The organisation can imply this theory right when they employ the employees by going through some aptitude tests designed to categories them on the basis of their needs. This will eventually help the management to delegate the task related to their needs, which in turn will help to keep them motivated throughout the task and also to retain them in harsh situations.

All these theories are based on the understanding that the workers would change and react to the pace of the surrounding. But the reaction changes depending whether the individual is in a team or working solely. Due to the difference in both the reaction and the speed, managerial strategies cannot be same for all. As Maslow argued in his theory that human needs, both psychological and physiological when remains unsatisfied acts as motivation. However once the need is fulfilled the urge to meet the need of next level of Maslow's hierarchy of needs, develops. Thus this cycle of unsatisfied need - need becomes motivation - fulfilled need - developing the urge of need from next level - becomes unsatisfied need, goes on. For human resource department, in order to use its employees effectively has to understand the need of its employees and design the performance or reward plan accordingly to keep them motivated.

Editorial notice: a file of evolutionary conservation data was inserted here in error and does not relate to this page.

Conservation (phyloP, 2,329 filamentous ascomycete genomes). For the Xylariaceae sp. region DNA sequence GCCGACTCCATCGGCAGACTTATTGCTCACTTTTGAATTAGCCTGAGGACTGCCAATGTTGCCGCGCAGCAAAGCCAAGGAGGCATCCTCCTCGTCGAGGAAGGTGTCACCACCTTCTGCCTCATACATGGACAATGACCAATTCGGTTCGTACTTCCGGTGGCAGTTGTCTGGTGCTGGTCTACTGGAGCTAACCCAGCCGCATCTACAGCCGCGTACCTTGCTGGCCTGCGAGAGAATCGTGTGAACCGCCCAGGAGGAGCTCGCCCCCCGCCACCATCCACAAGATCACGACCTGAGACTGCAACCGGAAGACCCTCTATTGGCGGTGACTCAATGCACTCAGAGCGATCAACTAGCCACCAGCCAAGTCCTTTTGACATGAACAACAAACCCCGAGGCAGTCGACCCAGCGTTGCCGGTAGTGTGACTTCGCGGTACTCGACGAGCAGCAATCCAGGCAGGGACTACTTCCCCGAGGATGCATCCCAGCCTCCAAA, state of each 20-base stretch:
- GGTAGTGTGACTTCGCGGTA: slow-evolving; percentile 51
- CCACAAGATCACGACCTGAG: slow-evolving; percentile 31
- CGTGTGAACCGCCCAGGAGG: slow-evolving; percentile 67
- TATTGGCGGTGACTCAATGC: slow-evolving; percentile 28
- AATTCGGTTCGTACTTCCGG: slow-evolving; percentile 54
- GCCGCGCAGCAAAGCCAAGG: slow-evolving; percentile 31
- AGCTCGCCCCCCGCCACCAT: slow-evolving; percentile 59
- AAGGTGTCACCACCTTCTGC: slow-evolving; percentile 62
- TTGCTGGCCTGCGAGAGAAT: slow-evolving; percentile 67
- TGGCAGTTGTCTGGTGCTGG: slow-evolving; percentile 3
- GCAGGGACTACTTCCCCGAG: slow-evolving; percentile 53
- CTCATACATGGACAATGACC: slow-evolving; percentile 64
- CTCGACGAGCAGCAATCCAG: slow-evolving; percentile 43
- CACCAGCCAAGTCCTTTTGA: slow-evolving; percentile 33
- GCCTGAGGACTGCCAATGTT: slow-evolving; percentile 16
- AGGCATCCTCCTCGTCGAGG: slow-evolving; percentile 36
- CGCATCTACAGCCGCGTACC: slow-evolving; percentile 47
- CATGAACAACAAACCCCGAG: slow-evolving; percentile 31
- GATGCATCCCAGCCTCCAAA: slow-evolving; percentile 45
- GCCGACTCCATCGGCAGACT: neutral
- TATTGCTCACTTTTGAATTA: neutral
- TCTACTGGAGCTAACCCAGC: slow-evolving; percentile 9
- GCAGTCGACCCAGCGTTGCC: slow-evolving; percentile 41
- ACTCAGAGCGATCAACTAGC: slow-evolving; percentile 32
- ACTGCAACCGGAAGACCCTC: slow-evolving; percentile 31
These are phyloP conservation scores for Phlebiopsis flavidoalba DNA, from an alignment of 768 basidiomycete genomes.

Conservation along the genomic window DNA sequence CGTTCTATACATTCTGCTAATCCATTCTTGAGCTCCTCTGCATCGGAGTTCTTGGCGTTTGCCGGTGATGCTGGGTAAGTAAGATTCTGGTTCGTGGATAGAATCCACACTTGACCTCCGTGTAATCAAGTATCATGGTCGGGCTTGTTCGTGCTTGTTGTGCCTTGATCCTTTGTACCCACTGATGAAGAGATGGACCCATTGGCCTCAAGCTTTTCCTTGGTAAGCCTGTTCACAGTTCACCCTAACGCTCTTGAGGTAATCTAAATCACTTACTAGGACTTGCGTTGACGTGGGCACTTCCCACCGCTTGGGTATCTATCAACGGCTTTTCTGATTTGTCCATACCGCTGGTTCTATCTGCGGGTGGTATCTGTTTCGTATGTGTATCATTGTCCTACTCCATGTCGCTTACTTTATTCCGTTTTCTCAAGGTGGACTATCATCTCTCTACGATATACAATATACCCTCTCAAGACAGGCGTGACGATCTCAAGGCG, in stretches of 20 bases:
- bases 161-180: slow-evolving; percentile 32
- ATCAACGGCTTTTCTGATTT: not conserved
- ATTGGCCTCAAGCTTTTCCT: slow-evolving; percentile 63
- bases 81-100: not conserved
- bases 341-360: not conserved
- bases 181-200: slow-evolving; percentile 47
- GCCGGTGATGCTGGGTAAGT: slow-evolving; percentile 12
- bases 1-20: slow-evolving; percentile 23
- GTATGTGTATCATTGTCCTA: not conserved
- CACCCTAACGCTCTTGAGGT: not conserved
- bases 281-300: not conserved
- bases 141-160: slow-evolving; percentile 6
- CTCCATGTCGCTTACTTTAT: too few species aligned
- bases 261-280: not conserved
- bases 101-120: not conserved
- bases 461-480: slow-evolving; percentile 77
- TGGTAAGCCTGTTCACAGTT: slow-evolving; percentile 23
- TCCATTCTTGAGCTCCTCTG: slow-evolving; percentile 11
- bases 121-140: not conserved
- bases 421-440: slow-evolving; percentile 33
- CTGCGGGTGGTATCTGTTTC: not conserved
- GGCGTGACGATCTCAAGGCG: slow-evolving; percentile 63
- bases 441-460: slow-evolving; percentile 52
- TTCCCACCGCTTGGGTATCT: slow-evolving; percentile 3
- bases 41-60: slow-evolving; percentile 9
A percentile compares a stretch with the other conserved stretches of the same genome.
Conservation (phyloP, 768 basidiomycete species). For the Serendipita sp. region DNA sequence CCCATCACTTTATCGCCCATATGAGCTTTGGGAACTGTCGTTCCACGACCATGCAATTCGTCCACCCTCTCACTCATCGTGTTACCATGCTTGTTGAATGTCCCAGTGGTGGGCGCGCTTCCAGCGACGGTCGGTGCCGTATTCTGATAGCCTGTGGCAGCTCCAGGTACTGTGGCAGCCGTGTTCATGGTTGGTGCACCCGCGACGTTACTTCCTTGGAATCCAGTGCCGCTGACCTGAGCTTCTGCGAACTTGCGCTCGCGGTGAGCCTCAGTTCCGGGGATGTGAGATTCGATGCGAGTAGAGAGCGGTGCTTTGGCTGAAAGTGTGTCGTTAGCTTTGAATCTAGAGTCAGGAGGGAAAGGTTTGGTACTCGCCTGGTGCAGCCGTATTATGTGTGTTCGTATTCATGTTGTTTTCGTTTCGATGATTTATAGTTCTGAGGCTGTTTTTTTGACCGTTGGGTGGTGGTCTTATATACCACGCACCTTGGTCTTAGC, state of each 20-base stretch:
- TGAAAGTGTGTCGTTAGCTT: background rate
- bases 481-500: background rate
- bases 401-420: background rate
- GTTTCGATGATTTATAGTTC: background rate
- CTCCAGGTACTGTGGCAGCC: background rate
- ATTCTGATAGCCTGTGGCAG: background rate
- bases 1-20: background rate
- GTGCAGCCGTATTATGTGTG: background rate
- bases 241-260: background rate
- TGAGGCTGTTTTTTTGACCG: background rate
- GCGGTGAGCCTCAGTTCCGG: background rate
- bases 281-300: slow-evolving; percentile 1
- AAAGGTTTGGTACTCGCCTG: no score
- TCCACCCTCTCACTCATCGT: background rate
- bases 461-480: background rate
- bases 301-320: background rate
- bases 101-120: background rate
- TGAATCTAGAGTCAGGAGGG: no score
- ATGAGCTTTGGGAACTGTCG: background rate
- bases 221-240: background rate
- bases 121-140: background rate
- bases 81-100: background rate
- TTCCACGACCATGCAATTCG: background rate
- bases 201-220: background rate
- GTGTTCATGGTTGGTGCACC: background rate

Task 2

Company Name: Air India Airlines

I have selected Air India Airlines as a company for my assignment. The reason I have selected it because this airline is facing major staff motivation issues. The company has faced a ten day strike from 27th April 2011 to 6th May 2011; also there is a high staff turnover issue.